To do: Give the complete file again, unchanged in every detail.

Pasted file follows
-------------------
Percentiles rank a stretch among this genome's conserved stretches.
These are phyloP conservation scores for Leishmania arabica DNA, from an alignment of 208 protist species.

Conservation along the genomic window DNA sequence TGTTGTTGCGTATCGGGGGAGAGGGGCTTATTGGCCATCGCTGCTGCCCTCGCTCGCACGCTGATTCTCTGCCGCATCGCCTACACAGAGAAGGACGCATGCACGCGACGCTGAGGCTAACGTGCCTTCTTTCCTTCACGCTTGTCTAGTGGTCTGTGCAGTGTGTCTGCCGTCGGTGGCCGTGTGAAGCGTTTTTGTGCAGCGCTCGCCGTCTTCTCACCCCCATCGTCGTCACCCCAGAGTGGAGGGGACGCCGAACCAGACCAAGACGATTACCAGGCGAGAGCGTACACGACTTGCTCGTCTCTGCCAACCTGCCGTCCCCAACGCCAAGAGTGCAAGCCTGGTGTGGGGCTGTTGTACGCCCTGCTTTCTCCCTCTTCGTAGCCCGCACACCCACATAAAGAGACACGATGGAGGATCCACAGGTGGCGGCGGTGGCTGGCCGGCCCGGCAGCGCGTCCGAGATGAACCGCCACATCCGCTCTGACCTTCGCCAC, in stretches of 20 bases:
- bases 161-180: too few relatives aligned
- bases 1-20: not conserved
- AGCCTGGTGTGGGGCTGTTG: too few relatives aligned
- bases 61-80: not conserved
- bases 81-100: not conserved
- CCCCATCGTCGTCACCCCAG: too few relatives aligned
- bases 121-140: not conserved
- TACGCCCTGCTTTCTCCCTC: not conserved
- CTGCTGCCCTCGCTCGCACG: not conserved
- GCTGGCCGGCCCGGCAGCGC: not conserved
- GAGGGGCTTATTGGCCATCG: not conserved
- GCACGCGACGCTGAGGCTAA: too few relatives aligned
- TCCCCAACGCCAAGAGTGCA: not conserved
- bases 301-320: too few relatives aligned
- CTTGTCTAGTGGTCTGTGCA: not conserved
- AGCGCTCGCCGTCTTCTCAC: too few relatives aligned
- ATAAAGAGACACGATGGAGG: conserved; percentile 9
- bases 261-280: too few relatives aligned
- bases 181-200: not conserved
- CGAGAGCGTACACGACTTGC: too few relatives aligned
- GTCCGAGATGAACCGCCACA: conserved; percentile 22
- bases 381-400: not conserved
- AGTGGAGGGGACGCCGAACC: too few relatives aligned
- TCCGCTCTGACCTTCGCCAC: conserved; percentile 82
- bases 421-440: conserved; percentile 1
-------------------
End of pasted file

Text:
Percentiles rank a stretch among this genome's conserved stretches.
These are phyloP conservation scores for Leishmania arabica DNA, from an alignment of 208 protist species.

Conservation along the genomic window DNA sequence TGTTGTTGCGTATCGGGGGAGAGGGGCTTATTGGCCATCGCTGCTGCCCTCGCTCGCACGCTGATTCTCTGCCGCATCGCCTACACAGAGAAGGACGCATGCACGCGACGCTGAGGCTAACGTGCCTTCTTTCCTTCACGCTTGTCTAGTGGTCTGTGCAGTGTGTCTGCCGTCGGTGGCCGTGTGAAGCGTTTTTGTGCAGCGCTCGCCGTCTTCTCACCCCCATCGTCGTCACCCCAGAGTGGAGGGGACGCCGAACCAGACCAAGACGATTACCAGGCGAGAGCGTACACGACTTGCTCGTCTCTGCCAACCTGCCGTCCCCAACGCCAAGAGTGCAAGCCTGGTGTGGGGCTGTTGTACGCCCTGCTTTCTCCCTCTTCGTAGCCCGCACACCCACATAAAGAGACACGATGGAGGATCCACAGGTGGCGGCGGTGGCTGGCCGGCCCGGCAGCGCGTCCGAGATGAACCGCCACATCCGCTCTGACCTTCGCCAC, in stretches of 20 bases:
- bases 161-180: too few relatives aligned
- bases 1-20: not conserved
- AGCCTGGTGTGGGGCTGTTG: too few relatives aligned
- bases 61-80: not conserved
- bases 81-100: not conserved
- CCCCATCGTCGTCACCCCAG: too few relatives aligned
- bases 121-140: not conserved
- TACGCCCTGCTTTCTCCCTC: not conserved
- CTGCTGCCCTCGCTCGCACG: not conserved
- GCTGGCCGGCCCGGCAGCGC: not conserved
- GAGGGGCTTATTGGCCATCG: not conserved
- GCACGCGACGCTGAGGCTAA: too few relatives aligned
- TCCCCAACGCCAAGAGTGCA: not conserved
- bases 301-320: too few relatives aligned
- CTTGTCTAGTGGTCTGTGCA: not conserved
- AGCGCTCGCCGTCTTCTCAC: too few relatives aligned
- ATAAAGAGACACGATGGAGG: conserved; percentile 9
- bases 261-280: too few relatives aligned
- bases 181-200: not conserved
- CGAGAGCGTACACGACTTGC: too few relatives aligned
- GTCCGAGATGAACCGCCACA: conserved; percentile 22
- bases 381-400: not conserved
- AGTGGAGGGGACGCCGAACC: too few relatives aligned
- TCCGCTCTGACCTTCGCCAC: conserved; percentile 82
- bases 421-440: conserved; percentile 1